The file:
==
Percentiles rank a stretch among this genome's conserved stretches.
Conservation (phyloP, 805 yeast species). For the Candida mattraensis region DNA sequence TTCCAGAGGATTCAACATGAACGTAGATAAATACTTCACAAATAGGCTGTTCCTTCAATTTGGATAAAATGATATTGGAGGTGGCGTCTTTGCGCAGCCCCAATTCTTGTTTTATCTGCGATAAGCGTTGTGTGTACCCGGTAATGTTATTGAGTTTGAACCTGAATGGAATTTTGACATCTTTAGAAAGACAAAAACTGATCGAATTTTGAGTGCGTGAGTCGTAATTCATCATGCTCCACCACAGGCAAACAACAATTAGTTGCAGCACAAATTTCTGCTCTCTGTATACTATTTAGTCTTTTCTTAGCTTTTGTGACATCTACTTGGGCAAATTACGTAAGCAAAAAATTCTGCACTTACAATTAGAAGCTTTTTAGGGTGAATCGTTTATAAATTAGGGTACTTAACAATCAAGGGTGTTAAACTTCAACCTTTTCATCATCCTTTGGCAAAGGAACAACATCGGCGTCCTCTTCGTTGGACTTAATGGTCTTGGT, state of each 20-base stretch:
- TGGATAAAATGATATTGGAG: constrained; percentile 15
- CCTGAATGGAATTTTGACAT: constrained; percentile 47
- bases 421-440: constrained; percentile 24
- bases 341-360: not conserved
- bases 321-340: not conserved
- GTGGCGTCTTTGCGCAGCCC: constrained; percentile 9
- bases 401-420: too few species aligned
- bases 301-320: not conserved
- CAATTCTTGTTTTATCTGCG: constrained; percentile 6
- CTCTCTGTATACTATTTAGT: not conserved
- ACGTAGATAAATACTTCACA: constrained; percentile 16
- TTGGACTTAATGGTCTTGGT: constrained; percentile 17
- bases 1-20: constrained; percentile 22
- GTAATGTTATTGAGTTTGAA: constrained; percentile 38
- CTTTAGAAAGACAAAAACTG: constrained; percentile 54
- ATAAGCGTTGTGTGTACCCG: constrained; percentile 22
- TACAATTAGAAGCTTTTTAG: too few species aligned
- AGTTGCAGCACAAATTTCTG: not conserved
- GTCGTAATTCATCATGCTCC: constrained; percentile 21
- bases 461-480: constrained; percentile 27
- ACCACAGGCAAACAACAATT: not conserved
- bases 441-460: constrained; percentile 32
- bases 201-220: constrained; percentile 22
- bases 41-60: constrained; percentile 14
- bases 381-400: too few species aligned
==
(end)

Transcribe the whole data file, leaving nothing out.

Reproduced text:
Percentiles rank a stretch among this genome's conserved stretches.
Conservation (phyloP, 805 yeast species). For the Candida mattraensis region DNA sequence TTCCAGAGGATTCAACATGAACGTAGATAAATACTTCACAAATAGGCTGTTCCTTCAATTTGGATAAAATGATATTGGAGGTGGCGTCTTTGCGCAGCCCCAATTCTTGTTTTATCTGCGATAAGCGTTGTGTGTACCCGGTAATGTTATTGAGTTTGAACCTGAATGGAATTTTGACATCTTTAGAAAGACAAAAACTGATCGAATTTTGAGTGCGTGAGTCGTAATTCATCATGCTCCACCACAGGCAAACAACAATTAGTTGCAGCACAAATTTCTGCTCTCTGTATACTATTTAGTCTTTTCTTAGCTTTTGTGACATCTACTTGGGCAAATTACGTAAGCAAAAAATTCTGCACTTACAATTAGAAGCTTTTTAGGGTGAATCGTTTATAAATTAGGGTACTTAACAATCAAGGGTGTTAAACTTCAACCTTTTCATCATCCTTTGGCAAAGGAACAACATCGGCGTCCTCTTCGTTGGACTTAATGGTCTTGGT, state of each 20-base stretch:
- TGGATAAAATGATATTGGAG: constrained; percentile 15
- CCTGAATGGAATTTTGACAT: constrained; percentile 47
- bases 421-440: constrained; percentile 24
- bases 341-360: not conserved
- bases 321-340: not conserved
- GTGGCGTCTTTGCGCAGCCC: constrained; percentile 9
- bases 401-420: too few species aligned
- bases 301-320: not conserved
- CAATTCTTGTTTTATCTGCG: constrained; percentile 6
- CTCTCTGTATACTATTTAGT: not conserved
- ACGTAGATAAATACTTCACA: constrained; percentile 16
- TTGGACTTAATGGTCTTGGT: constrained; percentile 17
- bases 1-20: constrained; percentile 22
- GTAATGTTATTGAGTTTGAA: constrained; percentile 38
- CTTTAGAAAGACAAAAACTG: constrained; percentile 54
- ATAAGCGTTGTGTGTACCCG: constrained; percentile 22
- TACAATTAGAAGCTTTTTAG: too few species aligned
- AGTTGCAGCACAAATTTCTG: not conserved
- GTCGTAATTCATCATGCTCC: constrained; percentile 21
- bases 461-480: constrained; percentile 27
- ACCACAGGCAAACAACAATT: not conserved
- bases 441-460: constrained; percentile 32
- bases 201-220: constrained; percentile 22
- bases 41-60: constrained; percentile 14
- bases 381-400: too few species aligned